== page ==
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The Great #Hashtag Debate

As social media expands and new platforms are introduced into the realm, each channel has developed and evolved its own unique niche. However, as platforms seek to integrate content, many of those features are being shared across channels, infringing on what makes each platform exclusive.

A study of news consumption trends found that one-third of adults under the age of 30 get their news from social networks. Twitter’s simplistic news feed allows headlines to be scanned and further searched upon a user’s discretion using a variety of hashtags pertaining to a topic. Since its inception, Twitter has stood as the primary site for hashtags, aggregating information and providing updates in real-time; the limited space for crafting tweets forcing messages to be direct and to-the-point.

Last week, the Wall Street Journal reported that Facebook will be introducing hashtags, challenging Twitter’s biggest marketing appeal, and heightening the competition for advertising dollars. While Facebook has denied the claim, feedback from the public hasn’t been very welcoming, leading to the great #hashtag debate. FoxNews stated that, “for years, Twitter and Facebook seemed to occupy different poles of the social-media spectrum. While Facebook was the home of close friends and family, Twitter was the real-time broadcasting device for the rest of the world.” For the many accounts that have been active since the early years of Facebook, timelines are saturated with content from friends and family who use the space for maintaining personal relationships – a stark difference to why users have flocked to Twitter and have made it a go-to resource for news.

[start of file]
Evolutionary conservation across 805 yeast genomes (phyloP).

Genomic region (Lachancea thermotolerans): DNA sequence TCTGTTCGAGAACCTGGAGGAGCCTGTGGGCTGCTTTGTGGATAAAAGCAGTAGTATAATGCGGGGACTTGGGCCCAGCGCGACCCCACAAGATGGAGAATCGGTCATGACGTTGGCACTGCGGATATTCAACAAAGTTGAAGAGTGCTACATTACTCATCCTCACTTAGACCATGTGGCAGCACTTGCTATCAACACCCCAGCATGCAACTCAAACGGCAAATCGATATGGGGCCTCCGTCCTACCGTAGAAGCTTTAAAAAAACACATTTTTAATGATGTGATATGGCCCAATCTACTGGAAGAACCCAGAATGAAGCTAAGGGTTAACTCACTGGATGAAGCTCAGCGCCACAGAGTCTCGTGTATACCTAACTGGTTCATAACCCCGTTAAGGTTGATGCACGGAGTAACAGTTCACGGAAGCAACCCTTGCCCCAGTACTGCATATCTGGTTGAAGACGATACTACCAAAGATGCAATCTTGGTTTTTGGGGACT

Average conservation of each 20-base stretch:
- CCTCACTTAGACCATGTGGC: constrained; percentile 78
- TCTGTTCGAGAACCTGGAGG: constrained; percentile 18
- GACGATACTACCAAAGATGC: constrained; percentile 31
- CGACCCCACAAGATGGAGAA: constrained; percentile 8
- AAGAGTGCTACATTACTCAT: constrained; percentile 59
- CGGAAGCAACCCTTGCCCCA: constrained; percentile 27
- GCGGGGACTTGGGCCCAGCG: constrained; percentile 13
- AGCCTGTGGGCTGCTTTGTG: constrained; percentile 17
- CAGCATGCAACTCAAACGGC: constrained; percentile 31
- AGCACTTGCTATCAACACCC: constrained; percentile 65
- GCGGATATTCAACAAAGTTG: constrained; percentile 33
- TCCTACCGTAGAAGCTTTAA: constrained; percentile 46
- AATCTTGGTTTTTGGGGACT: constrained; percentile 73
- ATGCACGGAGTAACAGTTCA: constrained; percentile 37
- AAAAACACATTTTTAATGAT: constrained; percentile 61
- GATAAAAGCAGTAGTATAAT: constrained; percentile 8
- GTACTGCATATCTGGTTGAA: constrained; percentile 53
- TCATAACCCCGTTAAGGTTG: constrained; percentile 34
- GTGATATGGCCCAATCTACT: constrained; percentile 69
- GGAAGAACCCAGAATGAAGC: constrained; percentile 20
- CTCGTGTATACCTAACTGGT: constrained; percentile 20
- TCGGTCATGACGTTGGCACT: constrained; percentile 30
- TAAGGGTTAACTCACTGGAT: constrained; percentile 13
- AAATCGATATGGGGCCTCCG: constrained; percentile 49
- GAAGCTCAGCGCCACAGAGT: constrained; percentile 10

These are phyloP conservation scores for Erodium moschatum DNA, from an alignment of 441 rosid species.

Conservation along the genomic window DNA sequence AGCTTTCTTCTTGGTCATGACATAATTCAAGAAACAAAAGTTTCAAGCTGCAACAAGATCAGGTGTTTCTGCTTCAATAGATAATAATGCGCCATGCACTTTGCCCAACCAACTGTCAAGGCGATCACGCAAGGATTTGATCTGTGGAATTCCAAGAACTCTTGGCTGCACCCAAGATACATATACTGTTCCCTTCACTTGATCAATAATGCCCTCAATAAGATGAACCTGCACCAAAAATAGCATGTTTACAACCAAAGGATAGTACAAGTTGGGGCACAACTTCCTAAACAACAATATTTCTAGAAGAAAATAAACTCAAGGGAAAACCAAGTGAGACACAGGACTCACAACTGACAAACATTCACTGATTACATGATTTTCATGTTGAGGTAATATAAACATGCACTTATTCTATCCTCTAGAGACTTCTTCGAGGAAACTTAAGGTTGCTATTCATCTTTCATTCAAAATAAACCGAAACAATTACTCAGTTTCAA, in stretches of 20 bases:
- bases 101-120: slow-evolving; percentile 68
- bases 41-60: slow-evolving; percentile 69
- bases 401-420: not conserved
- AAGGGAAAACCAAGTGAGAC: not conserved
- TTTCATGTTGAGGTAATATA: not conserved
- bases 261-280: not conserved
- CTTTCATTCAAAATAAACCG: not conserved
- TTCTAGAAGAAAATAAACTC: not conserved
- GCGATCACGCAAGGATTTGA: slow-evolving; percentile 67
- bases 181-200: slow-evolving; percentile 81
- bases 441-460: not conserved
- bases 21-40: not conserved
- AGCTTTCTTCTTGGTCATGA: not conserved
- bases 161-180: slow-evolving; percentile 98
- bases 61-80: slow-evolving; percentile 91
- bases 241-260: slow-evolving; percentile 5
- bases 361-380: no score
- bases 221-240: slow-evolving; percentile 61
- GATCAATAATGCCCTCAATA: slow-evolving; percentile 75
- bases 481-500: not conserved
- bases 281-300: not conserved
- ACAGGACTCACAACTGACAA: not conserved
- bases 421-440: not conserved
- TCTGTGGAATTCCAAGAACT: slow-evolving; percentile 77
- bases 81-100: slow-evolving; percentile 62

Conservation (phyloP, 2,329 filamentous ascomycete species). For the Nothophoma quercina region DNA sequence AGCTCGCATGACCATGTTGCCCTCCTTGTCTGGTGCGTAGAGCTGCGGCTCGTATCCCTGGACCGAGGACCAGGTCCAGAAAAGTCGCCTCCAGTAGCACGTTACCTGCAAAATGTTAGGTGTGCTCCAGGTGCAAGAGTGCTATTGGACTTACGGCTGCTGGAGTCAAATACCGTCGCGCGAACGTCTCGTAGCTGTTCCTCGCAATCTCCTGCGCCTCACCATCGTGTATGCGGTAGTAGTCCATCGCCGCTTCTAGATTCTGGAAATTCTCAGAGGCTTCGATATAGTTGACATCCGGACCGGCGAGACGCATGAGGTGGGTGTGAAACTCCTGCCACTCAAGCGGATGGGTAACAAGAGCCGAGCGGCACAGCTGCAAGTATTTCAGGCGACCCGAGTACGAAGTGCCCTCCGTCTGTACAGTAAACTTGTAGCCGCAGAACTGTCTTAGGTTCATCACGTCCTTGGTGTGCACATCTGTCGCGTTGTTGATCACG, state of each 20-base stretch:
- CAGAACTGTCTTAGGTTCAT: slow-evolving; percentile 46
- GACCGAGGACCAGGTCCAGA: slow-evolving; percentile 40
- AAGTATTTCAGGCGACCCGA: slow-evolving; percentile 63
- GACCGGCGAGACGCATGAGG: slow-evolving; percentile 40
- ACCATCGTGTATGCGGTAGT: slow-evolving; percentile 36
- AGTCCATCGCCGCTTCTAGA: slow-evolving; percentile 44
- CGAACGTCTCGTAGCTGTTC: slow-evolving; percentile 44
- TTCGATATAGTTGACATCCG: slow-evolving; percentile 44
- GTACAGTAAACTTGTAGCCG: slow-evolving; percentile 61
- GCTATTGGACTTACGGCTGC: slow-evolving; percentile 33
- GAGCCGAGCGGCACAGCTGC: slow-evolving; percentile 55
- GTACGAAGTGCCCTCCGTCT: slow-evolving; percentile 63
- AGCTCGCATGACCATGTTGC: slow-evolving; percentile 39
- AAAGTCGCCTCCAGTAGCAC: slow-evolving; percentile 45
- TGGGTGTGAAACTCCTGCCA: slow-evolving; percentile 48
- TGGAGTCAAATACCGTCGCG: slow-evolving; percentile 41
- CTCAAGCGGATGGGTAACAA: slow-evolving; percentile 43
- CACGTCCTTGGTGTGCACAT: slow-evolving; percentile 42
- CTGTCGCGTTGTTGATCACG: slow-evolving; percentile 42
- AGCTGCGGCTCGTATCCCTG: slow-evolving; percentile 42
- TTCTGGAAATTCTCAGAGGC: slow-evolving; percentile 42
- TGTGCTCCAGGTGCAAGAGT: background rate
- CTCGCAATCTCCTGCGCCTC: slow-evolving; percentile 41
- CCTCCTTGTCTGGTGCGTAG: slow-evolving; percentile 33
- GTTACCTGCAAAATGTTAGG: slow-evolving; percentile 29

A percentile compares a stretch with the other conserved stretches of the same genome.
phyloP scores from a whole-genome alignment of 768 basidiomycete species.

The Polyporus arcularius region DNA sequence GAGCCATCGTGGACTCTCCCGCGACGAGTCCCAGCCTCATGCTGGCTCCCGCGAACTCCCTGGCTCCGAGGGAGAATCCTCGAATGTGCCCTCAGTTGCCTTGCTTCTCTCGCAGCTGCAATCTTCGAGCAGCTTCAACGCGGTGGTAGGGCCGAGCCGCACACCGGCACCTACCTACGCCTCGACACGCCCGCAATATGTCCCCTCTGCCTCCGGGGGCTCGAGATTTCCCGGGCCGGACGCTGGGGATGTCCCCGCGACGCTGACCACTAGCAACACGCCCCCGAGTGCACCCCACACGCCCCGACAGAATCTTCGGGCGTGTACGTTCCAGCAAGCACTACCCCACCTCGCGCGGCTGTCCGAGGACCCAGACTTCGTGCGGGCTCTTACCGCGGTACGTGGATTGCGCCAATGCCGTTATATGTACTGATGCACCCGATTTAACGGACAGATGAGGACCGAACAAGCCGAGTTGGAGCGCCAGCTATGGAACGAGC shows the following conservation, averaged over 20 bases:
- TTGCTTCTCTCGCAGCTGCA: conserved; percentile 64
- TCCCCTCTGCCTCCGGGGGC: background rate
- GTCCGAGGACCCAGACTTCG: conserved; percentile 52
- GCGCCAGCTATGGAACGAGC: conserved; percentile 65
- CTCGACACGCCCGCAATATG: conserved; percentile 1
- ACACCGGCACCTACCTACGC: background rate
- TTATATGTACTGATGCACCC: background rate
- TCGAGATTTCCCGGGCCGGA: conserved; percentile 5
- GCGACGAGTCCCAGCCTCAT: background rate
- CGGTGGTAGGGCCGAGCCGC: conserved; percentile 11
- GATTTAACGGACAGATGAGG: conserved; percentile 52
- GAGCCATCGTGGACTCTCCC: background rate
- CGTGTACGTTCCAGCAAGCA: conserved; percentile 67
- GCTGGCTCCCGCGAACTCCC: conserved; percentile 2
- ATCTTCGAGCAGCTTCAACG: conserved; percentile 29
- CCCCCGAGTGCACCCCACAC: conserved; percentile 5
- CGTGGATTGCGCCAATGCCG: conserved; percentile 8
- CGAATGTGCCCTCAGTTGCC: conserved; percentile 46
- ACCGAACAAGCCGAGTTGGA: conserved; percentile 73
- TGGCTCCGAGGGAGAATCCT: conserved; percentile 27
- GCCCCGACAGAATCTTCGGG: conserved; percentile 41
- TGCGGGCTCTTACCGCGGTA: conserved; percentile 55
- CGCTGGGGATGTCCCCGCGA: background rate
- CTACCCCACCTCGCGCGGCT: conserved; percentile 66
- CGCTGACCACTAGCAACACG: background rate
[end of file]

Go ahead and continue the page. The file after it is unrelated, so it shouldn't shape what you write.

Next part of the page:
When and if Facebook rolls out the hashtag feature, there may be no real pull for brands to hop on the bandwagon. Unlike Facebook status updates, tweets are public and viewable to all Twitter accounts. Essentially, your reach with Facebook won’t be as extensive because you’d be sharing articles, comments and opinions only with the people in your own personal network, thus decreasing visibility. In October 2012, Napkin Labs, a Facebook app developer that works with brands and agencies, released a study saying that, “on average, just 6% of fans engage with a brand’s Facebook Page via likes, comments, polls and other means.”

Implementing a hashtag is not going to suddenly drive more consumers to Facebook, or even encourage a drastic change in participation. Like any other new marketing tactic that generates buzz, brands must approach social media practices from a holistic perspective, one that identifies what will  resonate best with their audience in order to drive engagement.

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